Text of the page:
Technologists also believe that publishing is transportable — anyone can be a publisher. All you need are some basic skills, access to a blogging platform, and some determination. While for certain forms of expression this can be true — this blog is an example — for a complex organism like an academic press or an academic journal, much more is needed, including people with the talent and experience to get it right. I may think I’m a good cook because I can occasionally prepare a surprisingly tasty meal on a Sunday night by following someone else’s recipe and using the right ingredients, but that by no means translates into my ability to create, finance, run, and manage a restaurant. If you’re a “cooking technologist,” you think all you need is an oven, pans, and ingredients.
Imagine a situation where homes had no kitchens and utensils were unavailable. We would all be dependent on cafes and restaurants to eat and, it follows, our idea of what it is to prepare food would be exhausted by those working in such a capacity within these establishments. Now introduce kitchens into homes and affordable utensils into shops. Suddenly we can cook meals at home. Obviously the quality of the infrastructure is lower and there’s less expertise. For the sake of the thought-experiment, assume kitchens and utensils appeared suddenly, to an extent profoundly disruptive of established practices of going out for every meal. The meals cooked at home would be of poor quality, probably pragmatically orientated and often imitating (poorly) the meals available in restaurants and cafes.
With time, hobbyists become more adept at imitating such meals and, as cooking becomes an everyday activity, new kinds of meals emerge because the practical intent behind cooking is no longer constrained by the economics of the restaurant. Then the utensils get ever better and cook books become a market in their own right, with expert guidance being commercially (and sometimes freely) available to anyone who wants it. The gap between the professional chefs and enthusiastic amateurs becomes ever narrower. Likewise, the vast majority of the populace becomes capable of cooking in a purely functional way, with a range of outcomes shaped by personal preference.People can even, god forbid, cook for each other. Those who put the effort in are able to cook very well.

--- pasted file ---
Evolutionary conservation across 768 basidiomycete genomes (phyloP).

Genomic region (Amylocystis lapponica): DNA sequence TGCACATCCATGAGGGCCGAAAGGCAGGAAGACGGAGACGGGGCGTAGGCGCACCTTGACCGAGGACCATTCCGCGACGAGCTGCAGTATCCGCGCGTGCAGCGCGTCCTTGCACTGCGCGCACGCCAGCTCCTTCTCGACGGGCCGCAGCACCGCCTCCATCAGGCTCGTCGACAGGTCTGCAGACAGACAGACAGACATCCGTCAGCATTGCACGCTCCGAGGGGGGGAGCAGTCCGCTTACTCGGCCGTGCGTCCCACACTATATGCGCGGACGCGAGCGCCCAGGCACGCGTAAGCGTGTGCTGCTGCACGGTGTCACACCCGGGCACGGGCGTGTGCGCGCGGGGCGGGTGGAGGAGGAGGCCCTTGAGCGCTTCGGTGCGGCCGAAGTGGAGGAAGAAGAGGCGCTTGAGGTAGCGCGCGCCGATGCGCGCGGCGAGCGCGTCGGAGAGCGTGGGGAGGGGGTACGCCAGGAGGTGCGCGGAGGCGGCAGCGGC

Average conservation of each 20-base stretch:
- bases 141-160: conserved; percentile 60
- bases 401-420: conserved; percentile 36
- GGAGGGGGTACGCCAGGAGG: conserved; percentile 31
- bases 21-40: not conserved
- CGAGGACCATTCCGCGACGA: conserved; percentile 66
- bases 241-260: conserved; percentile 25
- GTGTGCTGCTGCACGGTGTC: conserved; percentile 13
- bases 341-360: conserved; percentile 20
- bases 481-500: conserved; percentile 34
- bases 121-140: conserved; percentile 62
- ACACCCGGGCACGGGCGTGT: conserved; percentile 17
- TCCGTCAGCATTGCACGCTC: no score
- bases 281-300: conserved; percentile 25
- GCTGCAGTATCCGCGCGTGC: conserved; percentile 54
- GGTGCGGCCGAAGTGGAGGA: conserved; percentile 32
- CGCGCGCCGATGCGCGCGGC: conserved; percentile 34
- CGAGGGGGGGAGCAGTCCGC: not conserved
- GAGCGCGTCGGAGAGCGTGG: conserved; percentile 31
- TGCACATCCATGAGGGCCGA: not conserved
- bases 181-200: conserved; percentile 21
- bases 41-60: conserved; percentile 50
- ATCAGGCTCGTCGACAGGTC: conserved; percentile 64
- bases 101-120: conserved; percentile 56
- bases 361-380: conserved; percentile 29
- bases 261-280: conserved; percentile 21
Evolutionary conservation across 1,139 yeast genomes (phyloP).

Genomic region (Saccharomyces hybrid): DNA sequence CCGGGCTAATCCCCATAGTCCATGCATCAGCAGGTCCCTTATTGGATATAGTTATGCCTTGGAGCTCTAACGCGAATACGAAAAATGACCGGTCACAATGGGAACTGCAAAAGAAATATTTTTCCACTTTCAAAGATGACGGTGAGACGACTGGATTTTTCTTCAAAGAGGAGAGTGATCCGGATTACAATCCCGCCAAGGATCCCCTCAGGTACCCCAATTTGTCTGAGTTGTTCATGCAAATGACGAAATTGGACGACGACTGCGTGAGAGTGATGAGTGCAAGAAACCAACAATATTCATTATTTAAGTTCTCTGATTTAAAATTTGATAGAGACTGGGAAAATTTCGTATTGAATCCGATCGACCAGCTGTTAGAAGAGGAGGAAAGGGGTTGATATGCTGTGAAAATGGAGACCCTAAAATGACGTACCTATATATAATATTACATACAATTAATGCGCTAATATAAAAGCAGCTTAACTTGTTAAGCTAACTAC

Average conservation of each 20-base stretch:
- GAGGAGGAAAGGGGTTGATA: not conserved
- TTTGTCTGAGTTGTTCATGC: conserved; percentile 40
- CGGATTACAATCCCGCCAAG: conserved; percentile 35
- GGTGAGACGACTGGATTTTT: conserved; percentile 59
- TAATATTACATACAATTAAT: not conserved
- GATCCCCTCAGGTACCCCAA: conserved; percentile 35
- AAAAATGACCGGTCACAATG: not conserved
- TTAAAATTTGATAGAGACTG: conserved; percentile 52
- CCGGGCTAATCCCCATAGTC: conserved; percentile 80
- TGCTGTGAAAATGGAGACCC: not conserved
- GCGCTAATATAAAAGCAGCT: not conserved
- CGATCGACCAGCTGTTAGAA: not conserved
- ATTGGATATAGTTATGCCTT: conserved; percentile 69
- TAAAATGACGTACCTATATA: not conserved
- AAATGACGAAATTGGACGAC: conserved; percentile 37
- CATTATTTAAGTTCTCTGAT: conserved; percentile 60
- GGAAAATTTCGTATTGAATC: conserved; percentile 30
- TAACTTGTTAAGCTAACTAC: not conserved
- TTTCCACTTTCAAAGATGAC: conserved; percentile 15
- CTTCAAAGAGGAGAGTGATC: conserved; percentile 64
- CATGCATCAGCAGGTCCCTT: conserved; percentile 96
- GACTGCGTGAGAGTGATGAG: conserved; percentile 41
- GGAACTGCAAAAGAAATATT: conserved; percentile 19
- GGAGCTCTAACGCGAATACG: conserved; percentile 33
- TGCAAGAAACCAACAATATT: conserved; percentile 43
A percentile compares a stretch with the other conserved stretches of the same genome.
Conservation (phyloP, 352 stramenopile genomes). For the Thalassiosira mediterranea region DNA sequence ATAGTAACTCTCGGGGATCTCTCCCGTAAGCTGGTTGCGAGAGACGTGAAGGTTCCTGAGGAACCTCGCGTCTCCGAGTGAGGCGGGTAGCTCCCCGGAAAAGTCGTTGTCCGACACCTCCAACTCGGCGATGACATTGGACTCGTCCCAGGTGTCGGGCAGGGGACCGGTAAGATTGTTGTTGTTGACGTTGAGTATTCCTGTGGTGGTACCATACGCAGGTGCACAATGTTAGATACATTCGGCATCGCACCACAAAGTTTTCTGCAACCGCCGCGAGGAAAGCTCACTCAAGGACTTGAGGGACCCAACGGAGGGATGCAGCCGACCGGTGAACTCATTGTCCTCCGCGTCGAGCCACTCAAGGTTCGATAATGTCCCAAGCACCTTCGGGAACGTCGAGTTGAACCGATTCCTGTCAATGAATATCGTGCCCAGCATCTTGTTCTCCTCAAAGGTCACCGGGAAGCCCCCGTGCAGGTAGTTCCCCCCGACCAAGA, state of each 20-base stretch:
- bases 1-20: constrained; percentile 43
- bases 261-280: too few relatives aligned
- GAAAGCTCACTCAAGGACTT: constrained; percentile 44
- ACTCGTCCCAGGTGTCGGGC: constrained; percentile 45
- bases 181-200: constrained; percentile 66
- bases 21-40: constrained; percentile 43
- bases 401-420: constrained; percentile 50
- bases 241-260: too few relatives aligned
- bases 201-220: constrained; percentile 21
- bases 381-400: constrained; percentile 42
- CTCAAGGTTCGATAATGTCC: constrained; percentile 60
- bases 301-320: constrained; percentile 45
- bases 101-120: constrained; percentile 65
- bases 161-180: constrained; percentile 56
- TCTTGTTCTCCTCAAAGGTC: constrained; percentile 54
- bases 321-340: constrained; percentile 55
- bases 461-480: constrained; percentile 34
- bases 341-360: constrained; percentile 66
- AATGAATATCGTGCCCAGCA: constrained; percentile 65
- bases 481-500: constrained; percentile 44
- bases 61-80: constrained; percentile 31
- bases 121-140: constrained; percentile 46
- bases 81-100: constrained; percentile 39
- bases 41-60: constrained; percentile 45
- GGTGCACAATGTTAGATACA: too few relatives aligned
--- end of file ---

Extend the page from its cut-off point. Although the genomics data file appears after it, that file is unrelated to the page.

None of this means that restaurants go out of business. But it does mean the economics of the restaurant business change profoundly. What was once, in the thought-experiment, a position of hegemony where everyone is reliant on the restaurant for all their meals becomes a position where the restaurant must offer some additional value vis-a-vis the meals people are able to cook at home. If everyone can cook in a way which is good enough for everyday purposes, the restaurant must offer something else. For a while, it might get by on the social convention that you don’t socialise or celebrate with meals at home. It might also get by on people either being unable to cook or choosing not to cook once they have that capacity. But once the infrastructure and the expertise is distributed widely enough, it simply has to innovate or its position will eventually become untenable. The fact the populace is able to cook for themselves doesn’t mean the restaurateur has no future, far from it. However if they spend this time arrogantly dismissing the pretensions of the amateur cooks rather than creatively redefining their role to take account of the fact they no longer have a monopoly on cooking then, frankly, they’re screwed and, more over, they deserve their fate.